Since Welch retired from GE in 2001, digital transformation has drastically increased the amount of data available to executives. IoT-based sensors reveal the real-time health of critical assets. Data from mobile devices shows patterns of foot traffic in locations around the globe. And modern GIS technology allows business executives to map what-if scenarios for business growth.

But as most business leaders can attest, the perfect blend of science and intuition isn’t always easy to discern. For those responsible for growing a business in the era of digital transformation, the Harvard Business Review may have captured the ideal strategy in its 2017 article “The Best Approach to Decision Making Combines Data and Managers’ Expertise.”

Dale Sanford of Mortenson Dental

In a 2016 survey, the Smith School of Business at Canada’s Queens University found that 61 percent of senior business leaders “somewhat agree” that important decisions are now based more on data and less on intuition. Still, only 20 percent strongly agreed.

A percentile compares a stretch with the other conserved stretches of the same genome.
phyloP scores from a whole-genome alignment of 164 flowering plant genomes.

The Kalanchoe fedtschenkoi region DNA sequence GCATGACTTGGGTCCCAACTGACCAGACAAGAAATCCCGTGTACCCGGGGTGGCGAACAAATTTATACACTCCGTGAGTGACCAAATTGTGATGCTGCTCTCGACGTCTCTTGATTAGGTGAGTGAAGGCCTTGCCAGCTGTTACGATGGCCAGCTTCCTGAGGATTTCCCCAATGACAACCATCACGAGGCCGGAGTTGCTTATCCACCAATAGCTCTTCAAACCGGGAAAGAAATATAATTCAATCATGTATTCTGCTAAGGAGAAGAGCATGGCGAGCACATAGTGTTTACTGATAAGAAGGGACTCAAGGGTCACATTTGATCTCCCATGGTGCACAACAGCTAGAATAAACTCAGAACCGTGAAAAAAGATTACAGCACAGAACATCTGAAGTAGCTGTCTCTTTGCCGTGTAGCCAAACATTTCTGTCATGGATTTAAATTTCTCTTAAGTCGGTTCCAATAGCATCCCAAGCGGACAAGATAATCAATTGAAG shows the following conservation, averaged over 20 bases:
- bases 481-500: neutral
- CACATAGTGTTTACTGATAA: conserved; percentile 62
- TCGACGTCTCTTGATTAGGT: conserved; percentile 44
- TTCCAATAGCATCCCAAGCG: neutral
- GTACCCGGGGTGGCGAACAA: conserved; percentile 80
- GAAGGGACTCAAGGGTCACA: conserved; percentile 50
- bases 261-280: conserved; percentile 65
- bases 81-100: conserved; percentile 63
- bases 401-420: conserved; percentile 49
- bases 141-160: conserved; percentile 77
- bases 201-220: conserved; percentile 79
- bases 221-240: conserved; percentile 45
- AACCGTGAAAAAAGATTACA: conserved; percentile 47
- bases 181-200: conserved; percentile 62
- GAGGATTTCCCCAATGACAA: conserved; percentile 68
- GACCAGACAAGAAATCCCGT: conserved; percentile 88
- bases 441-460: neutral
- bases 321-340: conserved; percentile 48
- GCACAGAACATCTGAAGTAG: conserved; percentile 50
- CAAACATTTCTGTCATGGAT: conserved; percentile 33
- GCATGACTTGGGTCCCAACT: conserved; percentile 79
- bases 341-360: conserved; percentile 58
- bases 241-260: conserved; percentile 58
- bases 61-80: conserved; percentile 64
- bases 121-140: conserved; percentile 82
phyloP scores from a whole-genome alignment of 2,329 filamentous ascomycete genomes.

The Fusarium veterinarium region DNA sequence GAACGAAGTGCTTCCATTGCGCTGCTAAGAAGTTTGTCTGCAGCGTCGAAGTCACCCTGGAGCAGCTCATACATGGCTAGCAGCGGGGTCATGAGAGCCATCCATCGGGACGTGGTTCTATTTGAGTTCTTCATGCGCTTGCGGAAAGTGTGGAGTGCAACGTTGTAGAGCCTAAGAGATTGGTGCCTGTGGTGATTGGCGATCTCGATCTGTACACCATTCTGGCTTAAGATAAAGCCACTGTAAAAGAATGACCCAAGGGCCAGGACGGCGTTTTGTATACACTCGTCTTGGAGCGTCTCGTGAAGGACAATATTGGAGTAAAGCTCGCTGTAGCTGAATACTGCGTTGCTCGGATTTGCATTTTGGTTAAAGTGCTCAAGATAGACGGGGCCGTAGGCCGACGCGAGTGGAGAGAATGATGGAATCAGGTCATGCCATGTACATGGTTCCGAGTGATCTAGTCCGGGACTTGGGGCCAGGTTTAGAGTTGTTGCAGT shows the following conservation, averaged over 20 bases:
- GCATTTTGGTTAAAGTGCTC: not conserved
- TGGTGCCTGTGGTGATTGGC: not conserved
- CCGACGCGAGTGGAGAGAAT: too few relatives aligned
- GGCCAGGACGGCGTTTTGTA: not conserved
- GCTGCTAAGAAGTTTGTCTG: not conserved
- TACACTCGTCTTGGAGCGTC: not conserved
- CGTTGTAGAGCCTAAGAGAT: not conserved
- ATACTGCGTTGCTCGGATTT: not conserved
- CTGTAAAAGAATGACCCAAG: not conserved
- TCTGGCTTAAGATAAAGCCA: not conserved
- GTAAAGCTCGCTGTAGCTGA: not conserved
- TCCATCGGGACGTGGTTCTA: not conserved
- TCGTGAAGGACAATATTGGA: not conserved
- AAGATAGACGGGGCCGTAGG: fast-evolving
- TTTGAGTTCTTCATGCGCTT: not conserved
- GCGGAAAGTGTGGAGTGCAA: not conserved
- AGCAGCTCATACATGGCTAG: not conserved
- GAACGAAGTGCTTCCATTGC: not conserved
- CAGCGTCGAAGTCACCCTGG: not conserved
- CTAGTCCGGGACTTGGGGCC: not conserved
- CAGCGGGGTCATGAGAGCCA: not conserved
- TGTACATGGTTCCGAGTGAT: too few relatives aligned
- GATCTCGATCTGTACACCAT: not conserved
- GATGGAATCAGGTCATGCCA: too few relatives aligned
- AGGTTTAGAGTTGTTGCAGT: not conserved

Intuition and Digital Intelligence—Forces for Growth

Sanford falls into the “strongly agree” camp. He is one of the Mortenson executives charged with maintaining year-over-year revenue growth that has topped 20 percent for the past decade. The doctor-owned company—each dentist at a Mortenson Dental Partners location is a full-fledged company owner—is blazing its own growth path while other practices are absorbed by corporations, bolstered by private equity funding, or worse, not surviving the disruption.

From its roots in Louisville in 1979, Mortenson Dental has grown into nine states, acquiring and building dental practices in markets with favorable profiles. Decisions about where to grow have always been a blend of intuition and data, Sanford says, but with the company’s recent implementation of location intelligence technology, the emphasis is now on smarter data.

“We don’t make capital investment decisions for our growth without a full GIS analysis of whatever the opportunity is,” Sanford says. “It’s key to what we do.”

Location intelligence is a form of business intelligence that helps organizations discover relationships, patterns, and insight hidden in their data. Location intelligence technology helps by combining multiple layers of data and business criteria—like market trends, neighborhood demographics, and customer analytics—onto interactive maps and visualizations. The subsequent analysis provides unique insight about opportunities that drive better decision-making for growth—and help a company avoid costly mistakes related to poor location decisions.